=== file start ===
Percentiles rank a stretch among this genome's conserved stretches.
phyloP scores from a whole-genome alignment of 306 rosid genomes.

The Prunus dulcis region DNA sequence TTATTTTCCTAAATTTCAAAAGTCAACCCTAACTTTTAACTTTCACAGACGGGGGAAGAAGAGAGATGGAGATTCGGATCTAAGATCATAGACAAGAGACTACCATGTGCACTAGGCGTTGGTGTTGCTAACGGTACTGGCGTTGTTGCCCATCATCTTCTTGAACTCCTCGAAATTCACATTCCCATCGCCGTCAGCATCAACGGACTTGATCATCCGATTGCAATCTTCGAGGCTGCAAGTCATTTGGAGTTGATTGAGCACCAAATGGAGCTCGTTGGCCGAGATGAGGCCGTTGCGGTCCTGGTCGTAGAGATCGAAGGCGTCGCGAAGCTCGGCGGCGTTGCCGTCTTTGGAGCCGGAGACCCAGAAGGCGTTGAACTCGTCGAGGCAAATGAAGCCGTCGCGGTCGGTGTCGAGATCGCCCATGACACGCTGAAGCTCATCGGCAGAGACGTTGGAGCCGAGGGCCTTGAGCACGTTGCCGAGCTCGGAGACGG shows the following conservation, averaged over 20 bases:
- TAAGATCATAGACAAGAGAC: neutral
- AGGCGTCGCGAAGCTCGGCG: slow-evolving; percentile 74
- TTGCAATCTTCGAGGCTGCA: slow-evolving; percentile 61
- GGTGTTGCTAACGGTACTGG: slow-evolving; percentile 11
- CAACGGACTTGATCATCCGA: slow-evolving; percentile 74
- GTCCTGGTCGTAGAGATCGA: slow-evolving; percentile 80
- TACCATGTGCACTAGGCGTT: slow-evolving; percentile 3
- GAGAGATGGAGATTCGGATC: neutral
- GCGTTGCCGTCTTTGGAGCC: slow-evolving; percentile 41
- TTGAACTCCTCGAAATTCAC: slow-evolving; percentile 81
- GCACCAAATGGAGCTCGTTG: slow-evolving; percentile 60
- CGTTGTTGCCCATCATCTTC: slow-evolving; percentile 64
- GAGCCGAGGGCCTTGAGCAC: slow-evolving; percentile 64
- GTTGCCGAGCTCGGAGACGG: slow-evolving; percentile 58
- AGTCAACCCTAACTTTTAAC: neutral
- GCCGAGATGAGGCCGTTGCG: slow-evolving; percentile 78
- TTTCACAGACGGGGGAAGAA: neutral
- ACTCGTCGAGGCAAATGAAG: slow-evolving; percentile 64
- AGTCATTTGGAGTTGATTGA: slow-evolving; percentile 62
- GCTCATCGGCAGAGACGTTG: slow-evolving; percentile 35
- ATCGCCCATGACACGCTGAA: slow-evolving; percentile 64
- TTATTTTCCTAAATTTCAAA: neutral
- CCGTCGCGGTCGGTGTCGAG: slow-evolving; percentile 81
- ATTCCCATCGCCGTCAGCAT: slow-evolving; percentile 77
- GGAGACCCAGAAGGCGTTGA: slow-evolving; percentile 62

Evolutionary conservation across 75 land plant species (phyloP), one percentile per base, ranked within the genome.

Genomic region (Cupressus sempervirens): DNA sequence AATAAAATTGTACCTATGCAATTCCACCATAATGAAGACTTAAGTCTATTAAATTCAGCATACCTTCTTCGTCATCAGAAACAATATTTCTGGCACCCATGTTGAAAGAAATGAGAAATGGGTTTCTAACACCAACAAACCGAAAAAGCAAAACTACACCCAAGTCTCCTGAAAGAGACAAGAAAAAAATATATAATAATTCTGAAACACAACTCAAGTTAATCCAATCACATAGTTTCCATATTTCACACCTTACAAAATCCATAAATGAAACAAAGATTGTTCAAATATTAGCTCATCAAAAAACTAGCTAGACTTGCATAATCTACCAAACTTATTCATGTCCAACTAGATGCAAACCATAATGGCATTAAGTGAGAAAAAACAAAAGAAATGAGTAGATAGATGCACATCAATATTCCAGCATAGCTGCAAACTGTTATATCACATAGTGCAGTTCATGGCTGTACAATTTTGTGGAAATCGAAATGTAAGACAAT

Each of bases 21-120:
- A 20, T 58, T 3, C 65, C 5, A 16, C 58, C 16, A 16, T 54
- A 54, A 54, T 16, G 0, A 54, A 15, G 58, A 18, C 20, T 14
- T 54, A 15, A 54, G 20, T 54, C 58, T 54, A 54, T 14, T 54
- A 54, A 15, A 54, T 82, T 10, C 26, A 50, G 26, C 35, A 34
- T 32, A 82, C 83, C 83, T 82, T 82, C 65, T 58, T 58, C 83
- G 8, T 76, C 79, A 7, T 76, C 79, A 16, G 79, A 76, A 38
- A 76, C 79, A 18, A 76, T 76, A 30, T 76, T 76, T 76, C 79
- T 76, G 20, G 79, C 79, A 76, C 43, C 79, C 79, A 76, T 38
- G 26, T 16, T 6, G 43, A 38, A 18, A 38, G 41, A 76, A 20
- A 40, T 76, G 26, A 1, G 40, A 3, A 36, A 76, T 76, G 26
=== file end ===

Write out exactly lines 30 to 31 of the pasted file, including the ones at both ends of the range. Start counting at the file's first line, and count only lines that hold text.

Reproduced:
Genomic region (Cupressus sempervirens): DNA sequence AATAAAATTGTACCTATGCAATTCCACCATAATGAAGACTTAAGTCTATTAAATTCAGCATACCTTCTTCGTCATCAGAAACAATATTTCTGGCACCCATGTTGAAAGAAATGAGAAATGGGTTTCTAACACCAACAAACCGAAAAAGCAAAACTACACCCAAGTCTCCTGAAAGAGACAAGAAAAAAATATATAATAATTCTGAAACACAACTCAAGTTAATCCAATCACATAGTTTCCATATTTCACACCTTACAAAATCCATAAATGAAACAAAGATTGTTCAAATATTAGCTCATCAAAAAACTAGCTAGACTTGCATAATCTACCAAACTTATTCATGTCCAACTAGATGCAAACCATAATGGCATTAAGTGAGAAAAAACAAAAGAAATGAGTAGATAGATGCACATCAATATTCCAGCATAGCTGCAAACTGTTATATCACATAGTGCAGTTCATGGCTGTACAATTTTGTGGAAATCGAAATGTAAGACAAT

Each of bases 21-120: